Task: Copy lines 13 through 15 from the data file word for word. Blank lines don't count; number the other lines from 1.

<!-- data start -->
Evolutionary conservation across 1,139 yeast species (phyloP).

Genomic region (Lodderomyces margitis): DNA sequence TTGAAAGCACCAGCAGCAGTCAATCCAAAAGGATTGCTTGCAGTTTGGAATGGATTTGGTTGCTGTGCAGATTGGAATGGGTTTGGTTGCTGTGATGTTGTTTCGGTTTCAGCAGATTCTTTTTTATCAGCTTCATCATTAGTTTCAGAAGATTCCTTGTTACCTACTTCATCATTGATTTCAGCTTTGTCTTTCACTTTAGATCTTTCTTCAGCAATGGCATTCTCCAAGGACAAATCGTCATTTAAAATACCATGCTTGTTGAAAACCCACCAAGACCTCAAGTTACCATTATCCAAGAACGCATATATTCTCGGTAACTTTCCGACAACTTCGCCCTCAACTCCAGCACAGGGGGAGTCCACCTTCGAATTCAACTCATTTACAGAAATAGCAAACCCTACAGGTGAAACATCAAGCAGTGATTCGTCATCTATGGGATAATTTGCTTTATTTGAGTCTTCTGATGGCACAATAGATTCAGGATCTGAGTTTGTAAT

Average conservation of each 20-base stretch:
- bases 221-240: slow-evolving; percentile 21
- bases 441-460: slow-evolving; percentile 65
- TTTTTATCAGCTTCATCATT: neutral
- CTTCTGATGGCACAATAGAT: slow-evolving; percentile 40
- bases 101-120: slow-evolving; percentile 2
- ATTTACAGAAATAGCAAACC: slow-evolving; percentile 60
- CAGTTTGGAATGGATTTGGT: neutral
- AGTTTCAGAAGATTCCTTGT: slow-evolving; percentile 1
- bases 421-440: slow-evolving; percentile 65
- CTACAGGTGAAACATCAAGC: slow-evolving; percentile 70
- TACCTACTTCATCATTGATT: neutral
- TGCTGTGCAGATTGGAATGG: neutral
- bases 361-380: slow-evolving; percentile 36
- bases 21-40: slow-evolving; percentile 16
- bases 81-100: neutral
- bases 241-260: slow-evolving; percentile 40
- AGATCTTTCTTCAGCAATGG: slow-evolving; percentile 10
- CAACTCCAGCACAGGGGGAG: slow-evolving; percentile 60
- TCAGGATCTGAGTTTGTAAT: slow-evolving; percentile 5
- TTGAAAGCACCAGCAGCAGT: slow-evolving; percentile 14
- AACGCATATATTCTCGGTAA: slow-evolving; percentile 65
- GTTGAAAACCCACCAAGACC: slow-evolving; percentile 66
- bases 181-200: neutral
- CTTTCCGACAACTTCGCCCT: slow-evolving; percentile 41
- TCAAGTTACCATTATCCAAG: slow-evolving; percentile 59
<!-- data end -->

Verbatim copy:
- CTACAGGTGAAACATCAAGC: slow-evolving; percentile 70
- TACCTACTTCATCATTGATT: neutral
- TGCTGTGCAGATTGGAATGG: neutral